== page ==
2019/20 – a battle won
Prudential’s is the last IGC to publish its Chair report this year and I suspect the report we get is rather different than the report planned earlier in the year.
Chair Lawrence Churchill tells us
During the year Prudential proposed an increase in charges for around half of Members. After the IGC raised its concerns with both Prudential’s Board and the Financial Conduct Authority, I’m pleased to report that Prudential has decided not to go ahead with the increases for the moment. This is good news for Members.
We learn later in the report that
The big event of the year which has dominated IGC’s time and attention was Prudential’s proposal to increase charges. There was intense discussion with Management, Prudential’s Board and with the Financial Conduct Authority on possible communication to Employers and Members. However, in March 2020 Prudential decided not to proceed.
And Churchill signs off his five year stint as Chair with sober advice.
Prudential has indicated that it may review it’s (sic) position on increasing charges in the future. If they propose an increase, Employers and Members will need to be vigilant about the reduced pension and the impact on Value for Money
It is a mark of just how effective this IGC has been over the past five years that they have won this battle. But I suspect the climb-down by the Prudential owes much to not wanting to put up prices at the onset of COVID-19.
It is hard to think Prudential’s IGC will be able to replace its chair with a better. The standard his reports have set in terms of tone . brevity and the logic of their VFM assessments, have raised the bar for others. Thanks to Laurence Churchill.
Tone and structure
The report is only 11 pages long (with a further 12 pages of appendices). Although the ICG is clearly dominated by Churchill, the report continues its practice of giving equal voice to each of the members. Tellingly, the news of the IGC’s victory on charges is given to the Prudential nominated member to deliver, a use of reporting structure to demonstrate the distance between IGC and provider- even where conflicts might occur.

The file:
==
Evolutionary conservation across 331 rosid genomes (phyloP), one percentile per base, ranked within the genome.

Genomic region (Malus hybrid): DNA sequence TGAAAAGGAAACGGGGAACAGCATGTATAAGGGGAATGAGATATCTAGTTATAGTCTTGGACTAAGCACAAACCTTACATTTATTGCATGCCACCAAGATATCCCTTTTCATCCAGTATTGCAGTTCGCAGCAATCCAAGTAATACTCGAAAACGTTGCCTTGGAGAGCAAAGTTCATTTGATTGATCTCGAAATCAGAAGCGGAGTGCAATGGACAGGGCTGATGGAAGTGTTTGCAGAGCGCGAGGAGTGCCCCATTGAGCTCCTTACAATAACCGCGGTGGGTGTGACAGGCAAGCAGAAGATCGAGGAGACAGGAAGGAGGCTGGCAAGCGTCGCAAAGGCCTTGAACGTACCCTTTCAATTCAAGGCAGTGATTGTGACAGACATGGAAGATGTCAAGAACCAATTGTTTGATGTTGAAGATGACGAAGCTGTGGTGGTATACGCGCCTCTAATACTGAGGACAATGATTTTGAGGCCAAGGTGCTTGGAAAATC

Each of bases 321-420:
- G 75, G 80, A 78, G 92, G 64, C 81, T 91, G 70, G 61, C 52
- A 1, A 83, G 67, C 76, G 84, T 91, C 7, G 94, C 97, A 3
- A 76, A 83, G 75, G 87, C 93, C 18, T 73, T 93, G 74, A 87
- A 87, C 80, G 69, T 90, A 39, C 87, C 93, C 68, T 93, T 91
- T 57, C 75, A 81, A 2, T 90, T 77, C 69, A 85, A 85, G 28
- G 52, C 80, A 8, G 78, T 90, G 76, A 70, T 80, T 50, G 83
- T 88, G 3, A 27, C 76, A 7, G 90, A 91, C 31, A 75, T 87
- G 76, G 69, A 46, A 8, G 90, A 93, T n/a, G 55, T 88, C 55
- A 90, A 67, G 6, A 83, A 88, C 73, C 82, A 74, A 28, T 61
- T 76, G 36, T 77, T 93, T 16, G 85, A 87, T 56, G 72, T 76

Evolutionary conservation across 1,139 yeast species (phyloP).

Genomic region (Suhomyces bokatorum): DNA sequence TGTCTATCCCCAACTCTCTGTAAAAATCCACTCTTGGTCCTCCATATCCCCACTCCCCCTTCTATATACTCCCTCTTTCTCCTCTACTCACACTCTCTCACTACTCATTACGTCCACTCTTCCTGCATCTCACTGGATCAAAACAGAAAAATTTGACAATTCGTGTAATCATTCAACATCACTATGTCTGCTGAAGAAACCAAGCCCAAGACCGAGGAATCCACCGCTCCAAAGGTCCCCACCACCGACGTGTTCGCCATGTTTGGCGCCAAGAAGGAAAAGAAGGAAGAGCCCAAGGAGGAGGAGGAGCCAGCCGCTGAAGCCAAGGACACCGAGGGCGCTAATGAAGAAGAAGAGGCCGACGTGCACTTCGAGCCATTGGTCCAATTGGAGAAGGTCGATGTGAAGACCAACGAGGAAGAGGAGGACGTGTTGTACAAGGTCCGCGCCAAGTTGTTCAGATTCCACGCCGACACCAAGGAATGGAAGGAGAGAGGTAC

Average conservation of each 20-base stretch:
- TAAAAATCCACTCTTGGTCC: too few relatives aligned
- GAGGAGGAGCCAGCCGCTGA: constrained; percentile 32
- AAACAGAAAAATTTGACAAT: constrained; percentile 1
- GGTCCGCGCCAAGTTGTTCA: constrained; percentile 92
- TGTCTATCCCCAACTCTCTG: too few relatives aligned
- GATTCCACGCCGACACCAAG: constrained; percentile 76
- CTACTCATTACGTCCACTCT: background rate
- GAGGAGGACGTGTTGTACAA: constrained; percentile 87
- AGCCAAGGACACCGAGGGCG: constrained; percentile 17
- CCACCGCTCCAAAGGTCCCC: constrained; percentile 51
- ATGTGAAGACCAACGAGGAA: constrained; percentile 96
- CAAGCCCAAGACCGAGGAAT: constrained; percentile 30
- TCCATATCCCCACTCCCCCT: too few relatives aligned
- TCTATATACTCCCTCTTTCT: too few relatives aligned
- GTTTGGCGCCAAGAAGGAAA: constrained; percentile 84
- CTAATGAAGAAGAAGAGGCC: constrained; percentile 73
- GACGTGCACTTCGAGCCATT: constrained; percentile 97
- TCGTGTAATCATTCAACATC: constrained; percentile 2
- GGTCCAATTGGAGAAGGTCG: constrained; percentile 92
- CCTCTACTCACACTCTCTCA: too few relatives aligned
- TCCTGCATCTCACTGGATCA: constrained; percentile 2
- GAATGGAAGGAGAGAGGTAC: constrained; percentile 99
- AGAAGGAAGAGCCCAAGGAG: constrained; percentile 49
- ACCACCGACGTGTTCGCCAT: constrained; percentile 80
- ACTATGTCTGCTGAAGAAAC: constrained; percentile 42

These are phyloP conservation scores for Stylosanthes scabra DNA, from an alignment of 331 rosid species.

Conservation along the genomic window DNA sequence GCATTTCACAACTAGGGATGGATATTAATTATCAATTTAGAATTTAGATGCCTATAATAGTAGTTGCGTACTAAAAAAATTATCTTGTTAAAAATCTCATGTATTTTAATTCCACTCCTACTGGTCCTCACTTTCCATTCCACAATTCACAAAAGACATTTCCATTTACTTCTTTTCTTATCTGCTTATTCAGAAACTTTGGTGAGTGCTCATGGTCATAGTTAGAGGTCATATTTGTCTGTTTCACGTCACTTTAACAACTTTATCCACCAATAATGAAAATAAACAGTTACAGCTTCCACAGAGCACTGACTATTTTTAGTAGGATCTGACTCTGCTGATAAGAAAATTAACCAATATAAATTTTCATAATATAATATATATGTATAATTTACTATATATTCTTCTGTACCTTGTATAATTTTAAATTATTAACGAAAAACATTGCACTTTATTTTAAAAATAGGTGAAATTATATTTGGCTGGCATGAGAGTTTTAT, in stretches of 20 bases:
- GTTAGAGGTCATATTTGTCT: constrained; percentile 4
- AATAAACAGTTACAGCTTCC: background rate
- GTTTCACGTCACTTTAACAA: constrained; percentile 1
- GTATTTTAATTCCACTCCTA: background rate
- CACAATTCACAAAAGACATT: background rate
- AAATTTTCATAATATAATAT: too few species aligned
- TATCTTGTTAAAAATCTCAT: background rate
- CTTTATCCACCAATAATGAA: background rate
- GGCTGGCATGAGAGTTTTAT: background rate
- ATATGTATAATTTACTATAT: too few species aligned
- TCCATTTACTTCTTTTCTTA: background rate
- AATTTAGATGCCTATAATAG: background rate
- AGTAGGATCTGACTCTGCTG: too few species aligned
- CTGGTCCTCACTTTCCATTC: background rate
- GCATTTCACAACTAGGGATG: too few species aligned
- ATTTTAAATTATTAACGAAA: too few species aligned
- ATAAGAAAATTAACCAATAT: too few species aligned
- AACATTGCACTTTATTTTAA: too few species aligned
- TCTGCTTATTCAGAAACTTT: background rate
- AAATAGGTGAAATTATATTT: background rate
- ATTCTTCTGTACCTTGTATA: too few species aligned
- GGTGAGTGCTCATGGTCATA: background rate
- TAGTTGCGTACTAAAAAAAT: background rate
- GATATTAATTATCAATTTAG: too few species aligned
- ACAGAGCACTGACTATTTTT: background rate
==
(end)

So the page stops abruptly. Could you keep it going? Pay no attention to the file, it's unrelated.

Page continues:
The style is positive but not effusive and the language plain and direct. Not everything quite works (the odd purpling out of board members in introductions), but you can hear individual voices of board members which makes the report much more engaging.
In previous reports i’d been critical of “fluffy” prose, specifically with Lesley Alexander and I’m pleased to see that all reports this year are precise, concise and incisive. Take this
In common with the rest of the industry, we have not seen any breakthrough on the quality of customer engagement. Indeed the FCA reported earlier in the year that, across the industry, only 49% of Members read their annual benefit statements.
This clarity of expression is encouraging, especially if the IGC can find ways to better engage Prudential’s savers with their savings.
And throughout, there is a sense that the report is talking to you, albeit from a considerable distance
No concerns have arisen to date for IGC and, in line with the new responsibilities, a fuller section will be included in next year’s IGC report.